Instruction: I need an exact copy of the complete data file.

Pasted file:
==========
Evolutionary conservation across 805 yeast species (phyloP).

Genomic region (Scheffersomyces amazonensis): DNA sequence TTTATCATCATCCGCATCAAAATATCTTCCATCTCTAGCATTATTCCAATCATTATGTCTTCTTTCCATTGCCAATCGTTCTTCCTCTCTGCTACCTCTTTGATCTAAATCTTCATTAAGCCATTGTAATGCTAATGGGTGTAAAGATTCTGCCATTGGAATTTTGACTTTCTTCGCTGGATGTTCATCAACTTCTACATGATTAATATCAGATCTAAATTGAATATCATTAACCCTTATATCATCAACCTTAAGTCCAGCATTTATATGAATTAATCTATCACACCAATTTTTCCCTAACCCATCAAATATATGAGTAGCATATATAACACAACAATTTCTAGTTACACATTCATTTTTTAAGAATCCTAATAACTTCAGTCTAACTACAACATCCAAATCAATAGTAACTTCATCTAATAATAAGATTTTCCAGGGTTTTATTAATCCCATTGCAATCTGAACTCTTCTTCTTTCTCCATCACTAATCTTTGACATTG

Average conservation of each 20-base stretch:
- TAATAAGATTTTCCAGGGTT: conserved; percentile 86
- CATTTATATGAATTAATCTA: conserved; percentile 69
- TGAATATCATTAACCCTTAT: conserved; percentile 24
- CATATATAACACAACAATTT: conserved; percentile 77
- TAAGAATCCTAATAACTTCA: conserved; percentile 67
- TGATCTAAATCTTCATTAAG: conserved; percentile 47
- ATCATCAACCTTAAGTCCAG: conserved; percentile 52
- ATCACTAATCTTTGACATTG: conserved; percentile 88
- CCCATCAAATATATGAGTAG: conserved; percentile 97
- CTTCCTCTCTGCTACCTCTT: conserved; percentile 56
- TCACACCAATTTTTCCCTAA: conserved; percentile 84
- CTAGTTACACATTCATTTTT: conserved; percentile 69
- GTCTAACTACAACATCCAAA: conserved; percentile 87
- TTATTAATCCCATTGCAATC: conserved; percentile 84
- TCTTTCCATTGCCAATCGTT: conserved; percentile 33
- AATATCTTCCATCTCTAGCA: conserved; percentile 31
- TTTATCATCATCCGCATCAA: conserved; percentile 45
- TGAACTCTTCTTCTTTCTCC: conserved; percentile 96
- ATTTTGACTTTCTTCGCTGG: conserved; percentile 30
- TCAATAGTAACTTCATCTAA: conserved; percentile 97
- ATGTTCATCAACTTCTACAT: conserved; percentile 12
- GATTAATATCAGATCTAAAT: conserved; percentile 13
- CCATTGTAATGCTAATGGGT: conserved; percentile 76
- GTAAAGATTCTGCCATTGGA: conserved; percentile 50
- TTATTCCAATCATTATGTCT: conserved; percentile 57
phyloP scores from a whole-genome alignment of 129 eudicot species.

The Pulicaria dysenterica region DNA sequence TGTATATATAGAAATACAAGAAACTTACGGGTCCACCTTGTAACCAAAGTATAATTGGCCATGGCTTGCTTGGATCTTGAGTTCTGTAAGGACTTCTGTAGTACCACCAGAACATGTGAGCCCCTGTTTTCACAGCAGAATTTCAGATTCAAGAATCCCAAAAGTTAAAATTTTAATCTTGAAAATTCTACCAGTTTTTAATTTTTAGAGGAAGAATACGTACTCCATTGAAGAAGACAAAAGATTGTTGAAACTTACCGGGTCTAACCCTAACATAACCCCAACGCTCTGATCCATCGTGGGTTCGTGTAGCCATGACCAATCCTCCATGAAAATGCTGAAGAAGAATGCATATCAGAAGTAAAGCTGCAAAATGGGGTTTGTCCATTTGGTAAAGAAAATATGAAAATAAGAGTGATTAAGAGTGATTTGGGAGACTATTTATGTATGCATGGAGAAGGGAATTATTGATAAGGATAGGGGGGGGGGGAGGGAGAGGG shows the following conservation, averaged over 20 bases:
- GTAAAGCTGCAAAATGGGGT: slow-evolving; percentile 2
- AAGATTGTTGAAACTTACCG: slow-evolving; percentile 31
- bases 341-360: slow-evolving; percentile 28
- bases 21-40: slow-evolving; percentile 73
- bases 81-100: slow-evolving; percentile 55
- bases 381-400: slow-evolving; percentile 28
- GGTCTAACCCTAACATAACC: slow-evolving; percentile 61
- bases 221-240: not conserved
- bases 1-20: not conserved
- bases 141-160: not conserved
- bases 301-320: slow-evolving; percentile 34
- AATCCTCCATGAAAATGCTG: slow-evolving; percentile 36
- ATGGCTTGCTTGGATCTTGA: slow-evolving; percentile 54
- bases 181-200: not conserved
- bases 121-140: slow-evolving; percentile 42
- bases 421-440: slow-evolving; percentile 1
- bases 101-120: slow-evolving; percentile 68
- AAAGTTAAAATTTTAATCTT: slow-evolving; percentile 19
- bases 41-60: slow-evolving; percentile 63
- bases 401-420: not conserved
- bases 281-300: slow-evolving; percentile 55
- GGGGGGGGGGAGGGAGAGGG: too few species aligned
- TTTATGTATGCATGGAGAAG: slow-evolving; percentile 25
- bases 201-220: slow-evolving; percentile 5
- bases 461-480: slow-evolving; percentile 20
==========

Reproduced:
Evolutionary conservation across 805 yeast species (phyloP).

Genomic region (Scheffersomyces amazonensis): DNA sequence TTTATCATCATCCGCATCAAAATATCTTCCATCTCTAGCATTATTCCAATCATTATGTCTTCTTTCCATTGCCAATCGTTCTTCCTCTCTGCTACCTCTTTGATCTAAATCTTCATTAAGCCATTGTAATGCTAATGGGTGTAAAGATTCTGCCATTGGAATTTTGACTTTCTTCGCTGGATGTTCATCAACTTCTACATGATTAATATCAGATCTAAATTGAATATCATTAACCCTTATATCATCAACCTTAAGTCCAGCATTTATATGAATTAATCTATCACACCAATTTTTCCCTAACCCATCAAATATATGAGTAGCATATATAACACAACAATTTCTAGTTACACATTCATTTTTTAAGAATCCTAATAACTTCAGTCTAACTACAACATCCAAATCAATAGTAACTTCATCTAATAATAAGATTTTCCAGGGTTTTATTAATCCCATTGCAATCTGAACTCTTCTTCTTTCTCCATCACTAATCTTTGACATTG

Average conservation of each 20-base stretch:
- TAATAAGATTTTCCAGGGTT: conserved; percentile 86
- CATTTATATGAATTAATCTA: conserved; percentile 69
- TGAATATCATTAACCCTTAT: conserved; percentile 24
- CATATATAACACAACAATTT: conserved; percentile 77
- TAAGAATCCTAATAACTTCA: conserved; percentile 67
- TGATCTAAATCTTCATTAAG: conserved; percentile 47
- ATCATCAACCTTAAGTCCAG: conserved; percentile 52
- ATCACTAATCTTTGACATTG: conserved; percentile 88
- CCCATCAAATATATGAGTAG: conserved; percentile 97
- CTTCCTCTCTGCTACCTCTT: conserved; percentile 56
- TCACACCAATTTTTCCCTAA: conserved; percentile 84
- CTAGTTACACATTCATTTTT: conserved; percentile 69
- GTCTAACTACAACATCCAAA: conserved; percentile 87
- TTATTAATCCCATTGCAATC: conserved; percentile 84
- TCTTTCCATTGCCAATCGTT: conserved; percentile 33
- AATATCTTCCATCTCTAGCA: conserved; percentile 31
- TTTATCATCATCCGCATCAA: conserved; percentile 45
- TGAACTCTTCTTCTTTCTCC: conserved; percentile 96
- ATTTTGACTTTCTTCGCTGG: conserved; percentile 30
- TCAATAGTAACTTCATCTAA: conserved; percentile 97
- ATGTTCATCAACTTCTACAT: conserved; percentile 12
- GATTAATATCAGATCTAAAT: conserved; percentile 13
- CCATTGTAATGCTAATGGGT: conserved; percentile 76
- GTAAAGATTCTGCCATTGGA: conserved; percentile 50
- TTATTCCAATCATTATGTCT: conserved; percentile 57
phyloP scores from a whole-genome alignment of 129 eudicot species.

The Pulicaria dysenterica region DNA sequence TGTATATATAGAAATACAAGAAACTTACGGGTCCACCTTGTAACCAAAGTATAATTGGCCATGGCTTGCTTGGATCTTGAGTTCTGTAAGGACTTCTGTAGTACCACCAGAACATGTGAGCCCCTGTTTTCACAGCAGAATTTCAGATTCAAGAATCCCAAAAGTTAAAATTTTAATCTTGAAAATTCTACCAGTTTTTAATTTTTAGAGGAAGAATACGTACTCCATTGAAGAAGACAAAAGATTGTTGAAACTTACCGGGTCTAACCCTAACATAACCCCAACGCTCTGATCCATCGTGGGTTCGTGTAGCCATGACCAATCCTCCATGAAAATGCTGAAGAAGAATGCATATCAGAAGTAAAGCTGCAAAATGGGGTTTGTCCATTTGGTAAAGAAAATATGAAAATAAGAGTGATTAAGAGTGATTTGGGAGACTATTTATGTATGCATGGAGAAGGGAATTATTGATAAGGATAGGGGGGGGGGGAGGGAGAGGG shows the following conservation, averaged over 20 bases:
- GTAAAGCTGCAAAATGGGGT: slow-evolving; percentile 2
- AAGATTGTTGAAACTTACCG: slow-evolving; percentile 31
- bases 341-360: slow-evolving; percentile 28
- bases 21-40: slow-evolving; percentile 73
- bases 81-100: slow-evolving; percentile 55
- bases 381-400: slow-evolving; percentile 28
- GGTCTAACCCTAACATAACC: slow-evolving; percentile 61
- bases 221-240: not conserved
- bases 1-20: not conserved
- bases 141-160: not conserved
- bases 301-320: slow-evolving; percentile 34
- AATCCTCCATGAAAATGCTG: slow-evolving; percentile 36
- ATGGCTTGCTTGGATCTTGA: slow-evolving; percentile 54
- bases 181-200: not conserved
- bases 121-140: slow-evolving; percentile 42
- bases 421-440: slow-evolving; percentile 1
- bases 101-120: slow-evolving; percentile 68
- AAAGTTAAAATTTTAATCTT: slow-evolving; percentile 19
- bases 41-60: slow-evolving; percentile 63
- bases 401-420: not conserved
- bases 281-300: slow-evolving; percentile 55
- GGGGGGGGGGAGGGAGAGGG: too few species aligned
- TTTATGTATGCATGGAGAAG: slow-evolving; percentile 25
- bases 201-220: slow-evolving; percentile 5
- bases 461-480: slow-evolving; percentile 20